Photos of Lakes Before and After Algal Blooms
Nutrient pollution from a variety of sources can turn waters green with algae. Algal blooms hurt wildlife, spoil recreation, and can be toxic to people and animals. The photos below show lakes and ponds around the country that have been affected by algal blooms.
- Harlem Meer, New York
- Lake Hodges, California
- Lake Erie, Ohio
- Shelburne Pond, Vermont
- Cushwa Basin, Maryland
- Oneida Lake, New York
*All photos used with permission from the photographer or through a Creative Commons license.
New Yorkers and tourists love Harlem Meer for catch-and-release fishing and waterside strolling, but summertime algal blooms can kill off the fish and cause a stink that drives people away. Wildlife like herons and turtles are also harmed by these blooms.
Lake Hodges is a reservoir in southern California used for drinking water and irrigation as well as recreation like fishing, boating and hiking. Algal blooms here have not only spoiled outdoor activities but at times have caused local utilities to stop drawing water until the algae clears.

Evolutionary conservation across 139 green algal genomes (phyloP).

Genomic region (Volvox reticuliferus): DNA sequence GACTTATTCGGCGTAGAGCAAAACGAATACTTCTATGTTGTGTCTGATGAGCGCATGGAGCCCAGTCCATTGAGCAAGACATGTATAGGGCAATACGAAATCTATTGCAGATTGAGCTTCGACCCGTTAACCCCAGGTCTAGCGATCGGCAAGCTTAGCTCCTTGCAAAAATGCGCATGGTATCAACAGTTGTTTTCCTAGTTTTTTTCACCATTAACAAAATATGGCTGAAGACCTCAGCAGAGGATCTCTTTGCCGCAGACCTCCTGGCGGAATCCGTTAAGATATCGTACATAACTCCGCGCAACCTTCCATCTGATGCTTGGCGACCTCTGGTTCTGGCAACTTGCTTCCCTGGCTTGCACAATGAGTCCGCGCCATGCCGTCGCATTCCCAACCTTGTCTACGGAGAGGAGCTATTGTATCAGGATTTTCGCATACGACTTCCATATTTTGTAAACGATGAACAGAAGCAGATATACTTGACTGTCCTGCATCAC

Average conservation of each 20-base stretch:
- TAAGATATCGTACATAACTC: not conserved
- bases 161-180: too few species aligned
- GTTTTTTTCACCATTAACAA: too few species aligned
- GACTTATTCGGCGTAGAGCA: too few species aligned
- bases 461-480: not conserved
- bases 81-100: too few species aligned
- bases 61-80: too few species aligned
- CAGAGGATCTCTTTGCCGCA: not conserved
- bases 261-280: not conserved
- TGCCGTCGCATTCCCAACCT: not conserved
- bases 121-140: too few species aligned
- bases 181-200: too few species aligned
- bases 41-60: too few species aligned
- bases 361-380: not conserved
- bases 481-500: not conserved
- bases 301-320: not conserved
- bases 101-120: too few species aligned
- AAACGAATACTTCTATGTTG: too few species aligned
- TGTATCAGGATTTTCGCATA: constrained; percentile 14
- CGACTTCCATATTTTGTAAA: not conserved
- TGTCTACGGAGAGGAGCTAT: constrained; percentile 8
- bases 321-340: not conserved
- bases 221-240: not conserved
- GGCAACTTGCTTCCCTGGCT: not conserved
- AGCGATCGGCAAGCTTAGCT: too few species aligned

Lake Erie is the warmest and shallowest of the Great Lakes, which makes it susceptible to algal blooms. It is also a source of tap water to the region. In 2014, a toxic algal bloom in the lake's western basin forced Toledo, Ohio, to issue an advisory to over half a million people, telling them to avoid all contact with their tap water.
Shelburne Pond is just 10 miles from Burlington, Vermont, and is used for fishing, boating and hiking. Excess nutrients in the pond cause algal blooms that deter people from enjoying this scenic waterbody.
Cushwa Basin, in Williamsport, Maryland, greets hikers, joggers and cyclists along the C & O Canal Towpath. Bad odors produced by algal blooms drive people away and keep them from enjoying views of the historic barn and other nearby landmarks.
Oneida Lake is a popular vacation spot in New York. Toxic algal blooms, which can cause skin and eye irritation to people and kill dogs, have closed beaches here to swimmers and boaters, disrupting tourism and hurting local businesses. Some years, beaches on Oneida Lake have been closed for all but just a handful of days due to algal blooms.